Munn learns quickly about travel demons
Manawatu golfer Josh Munn has learnt the hard way that stepping off a plane and playing golf the next day while jet-lagged doesn't work.
He won't try to do that again.
Munn had been travelling for about 24 hours after two weeks in Argentina to play in the New Zealand Open at Christchurch last week.
He was too zonked to play in the Am-Am, which was to be his practice round, and when he stood over the ball at Clearwater he felt giddy.
"I got a bit wrecked on the way back from Argentina," he said.
Munn had rounds of 85 and 75 to miss the open cut by a lot. "I thought I was a bit tougher than I was. I've never had a bad case of jet lag before; it was a real weird experience."
He had had a massive two weeks in Buenos Aires where the New Zealand team ran second in the Juan Carlos tournament and Munn was third individual (67 71 73 72).
"I had a good chance to win the individual but the putts weren't dropping."
The highlight, though, was being the 28th seed and runner-up in the Argentine Amateur to a Spaniard, Antoni Ferrer Mercant, among many of the world's best 80 amateurs.
Munn said it bettered winning his two Charles Tour events. Kiwi team-mate Jordan Bakermans caddied for him in the final. "I was proud of myself to get to the final; I didn't expect that. We played 36 holes a day for the last four days."
With only two hours sleep before flying out, no wonder he bombed at Clearwater.
He struck the wrong side of the draw with the foul winds and only one player made the cut from that side. "It was unreal," Munn said. "There's no trees, everything's so exposed to the conditions."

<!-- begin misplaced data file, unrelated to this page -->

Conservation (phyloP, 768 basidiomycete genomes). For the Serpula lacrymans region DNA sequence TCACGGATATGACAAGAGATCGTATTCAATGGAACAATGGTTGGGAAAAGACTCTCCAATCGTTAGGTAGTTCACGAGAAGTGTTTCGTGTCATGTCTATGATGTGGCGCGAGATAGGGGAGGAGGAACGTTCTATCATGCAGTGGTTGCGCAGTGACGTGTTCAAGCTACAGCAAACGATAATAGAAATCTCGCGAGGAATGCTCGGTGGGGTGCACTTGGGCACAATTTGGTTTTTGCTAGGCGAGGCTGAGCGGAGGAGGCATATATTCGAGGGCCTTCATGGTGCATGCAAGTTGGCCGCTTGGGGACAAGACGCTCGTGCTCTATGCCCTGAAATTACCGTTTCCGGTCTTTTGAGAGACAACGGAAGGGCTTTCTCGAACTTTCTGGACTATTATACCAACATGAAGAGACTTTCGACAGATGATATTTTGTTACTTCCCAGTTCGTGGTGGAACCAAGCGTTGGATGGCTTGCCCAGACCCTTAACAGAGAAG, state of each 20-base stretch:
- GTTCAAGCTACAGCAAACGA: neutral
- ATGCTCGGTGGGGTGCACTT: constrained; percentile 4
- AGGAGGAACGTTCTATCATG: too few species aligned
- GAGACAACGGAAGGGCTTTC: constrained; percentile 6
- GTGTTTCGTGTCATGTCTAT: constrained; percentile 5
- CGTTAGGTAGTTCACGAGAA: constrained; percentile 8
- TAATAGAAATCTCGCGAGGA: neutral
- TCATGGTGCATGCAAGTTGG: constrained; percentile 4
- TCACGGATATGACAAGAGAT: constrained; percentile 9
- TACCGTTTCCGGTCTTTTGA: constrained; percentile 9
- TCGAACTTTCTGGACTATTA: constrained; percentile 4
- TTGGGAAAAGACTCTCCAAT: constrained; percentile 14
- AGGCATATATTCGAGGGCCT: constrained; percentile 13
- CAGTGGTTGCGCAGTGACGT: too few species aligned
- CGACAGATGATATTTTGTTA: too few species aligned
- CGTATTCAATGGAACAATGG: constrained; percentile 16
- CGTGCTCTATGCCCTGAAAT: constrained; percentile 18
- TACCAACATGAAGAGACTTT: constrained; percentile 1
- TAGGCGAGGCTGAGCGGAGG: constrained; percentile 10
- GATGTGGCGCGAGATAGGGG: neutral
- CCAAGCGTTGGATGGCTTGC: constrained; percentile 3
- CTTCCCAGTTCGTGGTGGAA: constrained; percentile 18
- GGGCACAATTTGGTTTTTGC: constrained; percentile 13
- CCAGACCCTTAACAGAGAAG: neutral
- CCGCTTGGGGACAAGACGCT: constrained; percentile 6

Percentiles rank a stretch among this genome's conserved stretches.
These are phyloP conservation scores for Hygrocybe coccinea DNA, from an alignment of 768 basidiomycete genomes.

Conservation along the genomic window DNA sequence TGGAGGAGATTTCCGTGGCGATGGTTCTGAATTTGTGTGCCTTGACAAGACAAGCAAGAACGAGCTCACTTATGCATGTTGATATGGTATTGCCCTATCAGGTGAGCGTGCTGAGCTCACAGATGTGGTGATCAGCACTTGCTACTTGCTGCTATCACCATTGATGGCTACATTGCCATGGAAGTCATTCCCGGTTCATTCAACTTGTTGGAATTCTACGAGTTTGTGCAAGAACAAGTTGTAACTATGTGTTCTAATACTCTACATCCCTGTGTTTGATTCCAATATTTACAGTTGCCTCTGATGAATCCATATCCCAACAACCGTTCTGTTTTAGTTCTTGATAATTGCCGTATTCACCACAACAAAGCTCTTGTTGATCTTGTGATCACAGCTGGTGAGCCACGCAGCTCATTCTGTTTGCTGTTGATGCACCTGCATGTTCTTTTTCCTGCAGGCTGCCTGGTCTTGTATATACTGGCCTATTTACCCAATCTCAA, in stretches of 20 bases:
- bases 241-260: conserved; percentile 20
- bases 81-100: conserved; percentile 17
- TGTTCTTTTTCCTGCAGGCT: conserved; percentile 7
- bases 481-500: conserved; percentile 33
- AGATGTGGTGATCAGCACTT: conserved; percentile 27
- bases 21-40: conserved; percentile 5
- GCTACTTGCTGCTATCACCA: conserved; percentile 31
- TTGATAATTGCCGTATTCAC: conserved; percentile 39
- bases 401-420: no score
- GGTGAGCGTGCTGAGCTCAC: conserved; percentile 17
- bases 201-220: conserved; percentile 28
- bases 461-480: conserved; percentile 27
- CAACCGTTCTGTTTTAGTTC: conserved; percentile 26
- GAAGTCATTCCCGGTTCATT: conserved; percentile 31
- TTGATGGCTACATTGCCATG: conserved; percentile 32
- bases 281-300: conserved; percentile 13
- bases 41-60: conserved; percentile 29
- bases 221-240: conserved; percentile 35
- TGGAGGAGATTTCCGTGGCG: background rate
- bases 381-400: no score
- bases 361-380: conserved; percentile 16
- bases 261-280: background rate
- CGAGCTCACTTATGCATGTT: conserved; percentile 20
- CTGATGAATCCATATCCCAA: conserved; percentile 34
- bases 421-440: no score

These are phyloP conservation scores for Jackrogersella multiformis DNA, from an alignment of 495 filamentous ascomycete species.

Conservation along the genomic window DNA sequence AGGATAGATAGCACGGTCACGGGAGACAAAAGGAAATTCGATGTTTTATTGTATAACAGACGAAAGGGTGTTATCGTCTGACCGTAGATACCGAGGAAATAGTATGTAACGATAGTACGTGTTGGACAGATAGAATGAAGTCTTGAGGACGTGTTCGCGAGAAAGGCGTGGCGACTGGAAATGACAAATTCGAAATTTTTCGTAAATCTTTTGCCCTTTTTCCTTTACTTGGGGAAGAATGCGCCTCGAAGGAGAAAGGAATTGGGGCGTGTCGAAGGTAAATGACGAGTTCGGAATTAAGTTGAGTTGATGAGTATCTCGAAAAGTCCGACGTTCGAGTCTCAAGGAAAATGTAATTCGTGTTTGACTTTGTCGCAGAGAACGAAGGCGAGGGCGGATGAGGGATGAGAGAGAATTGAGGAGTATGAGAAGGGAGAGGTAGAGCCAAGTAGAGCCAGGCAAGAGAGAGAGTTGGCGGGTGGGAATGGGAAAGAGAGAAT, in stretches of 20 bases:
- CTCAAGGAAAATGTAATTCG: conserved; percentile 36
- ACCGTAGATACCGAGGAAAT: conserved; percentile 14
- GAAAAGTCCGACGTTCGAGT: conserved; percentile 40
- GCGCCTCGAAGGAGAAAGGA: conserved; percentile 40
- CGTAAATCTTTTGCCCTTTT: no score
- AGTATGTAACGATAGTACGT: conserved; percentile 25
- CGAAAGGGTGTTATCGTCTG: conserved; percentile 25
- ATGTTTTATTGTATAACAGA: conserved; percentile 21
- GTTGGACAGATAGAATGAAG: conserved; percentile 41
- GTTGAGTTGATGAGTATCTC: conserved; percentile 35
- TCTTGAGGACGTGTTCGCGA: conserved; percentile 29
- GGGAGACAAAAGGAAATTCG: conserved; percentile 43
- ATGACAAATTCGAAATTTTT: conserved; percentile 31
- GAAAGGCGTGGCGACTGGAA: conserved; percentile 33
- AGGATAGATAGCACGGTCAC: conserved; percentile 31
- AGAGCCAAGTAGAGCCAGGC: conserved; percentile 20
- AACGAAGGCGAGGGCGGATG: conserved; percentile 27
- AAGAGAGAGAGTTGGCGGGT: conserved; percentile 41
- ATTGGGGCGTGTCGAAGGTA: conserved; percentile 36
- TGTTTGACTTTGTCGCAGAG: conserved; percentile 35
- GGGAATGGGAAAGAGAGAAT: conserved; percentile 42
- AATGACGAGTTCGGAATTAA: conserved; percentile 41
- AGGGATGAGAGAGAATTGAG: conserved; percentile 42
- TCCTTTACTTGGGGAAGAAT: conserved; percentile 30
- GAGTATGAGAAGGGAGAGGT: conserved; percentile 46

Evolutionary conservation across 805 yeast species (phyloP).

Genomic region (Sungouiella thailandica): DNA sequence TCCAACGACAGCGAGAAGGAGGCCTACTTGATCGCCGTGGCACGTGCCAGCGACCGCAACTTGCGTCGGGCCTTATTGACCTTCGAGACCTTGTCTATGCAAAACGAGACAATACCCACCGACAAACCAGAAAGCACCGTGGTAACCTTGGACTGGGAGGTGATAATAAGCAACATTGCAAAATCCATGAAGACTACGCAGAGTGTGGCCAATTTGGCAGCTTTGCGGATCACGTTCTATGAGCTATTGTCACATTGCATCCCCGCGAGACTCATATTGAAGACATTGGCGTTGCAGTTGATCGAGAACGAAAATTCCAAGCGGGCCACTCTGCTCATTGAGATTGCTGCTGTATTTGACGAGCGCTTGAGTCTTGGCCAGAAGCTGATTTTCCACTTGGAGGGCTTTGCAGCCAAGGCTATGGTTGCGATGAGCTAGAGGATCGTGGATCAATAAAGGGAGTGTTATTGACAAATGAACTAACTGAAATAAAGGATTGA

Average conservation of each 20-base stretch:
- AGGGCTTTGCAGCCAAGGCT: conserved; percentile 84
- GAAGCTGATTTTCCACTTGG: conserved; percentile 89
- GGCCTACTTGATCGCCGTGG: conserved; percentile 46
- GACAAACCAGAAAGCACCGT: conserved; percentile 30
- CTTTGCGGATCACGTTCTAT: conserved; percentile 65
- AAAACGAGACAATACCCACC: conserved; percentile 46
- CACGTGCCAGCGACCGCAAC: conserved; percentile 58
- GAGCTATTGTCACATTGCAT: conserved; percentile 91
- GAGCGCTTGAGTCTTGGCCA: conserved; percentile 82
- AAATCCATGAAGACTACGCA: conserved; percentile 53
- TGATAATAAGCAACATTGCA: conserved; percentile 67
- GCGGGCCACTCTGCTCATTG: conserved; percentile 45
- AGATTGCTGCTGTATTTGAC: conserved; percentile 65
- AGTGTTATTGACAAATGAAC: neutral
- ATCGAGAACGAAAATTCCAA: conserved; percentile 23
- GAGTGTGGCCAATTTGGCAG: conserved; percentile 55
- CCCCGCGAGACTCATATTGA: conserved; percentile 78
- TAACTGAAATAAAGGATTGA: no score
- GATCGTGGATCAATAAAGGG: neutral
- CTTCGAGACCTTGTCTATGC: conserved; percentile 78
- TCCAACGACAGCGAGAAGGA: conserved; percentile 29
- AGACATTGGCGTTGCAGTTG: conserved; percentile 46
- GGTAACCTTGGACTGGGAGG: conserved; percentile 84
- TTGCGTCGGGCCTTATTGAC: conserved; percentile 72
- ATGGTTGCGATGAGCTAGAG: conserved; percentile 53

Christchurch people told him that if it was windy in the city, it could be three times worse at Clearwater.
So after a few days off and working in the family's pizza shop in Feilding to help his mother and to earn some money, Munn will be off with the Manawatu-Wanganui team to the national interprovincial at Balmacewan, Dunedin.
Both Munn and Levin's Tyler Hodge plan to contest the big Australia amateur events in January, whether in New Zealand teams or not.
Hodge made the New Zealand Open cut by one shot after shooting two 75s. In the first round he put three balls in the water and in the second round on Friday he was in one of the last groups, knew he had to play the last six holes at two under par and was pleased to do it.
On Saturday he leaves for the Australia Open at The Lakes in Sydney next week alongside big Aussie names.
"It should be another pretty cool experience," he said.
The opportunity came after Hodge's win in the Australia boys' amateur.
"Playing those types of courses should be good. They are a lot harder than normal New Zealand courses."
Hodge is becoming the Luke Donald of New Zealand amateur golf with most others longer off the tee than him but he is still able to get it done.
Hodge does enjoy the professional tournaments.
"They're only one round a day; we're used to 36 holes."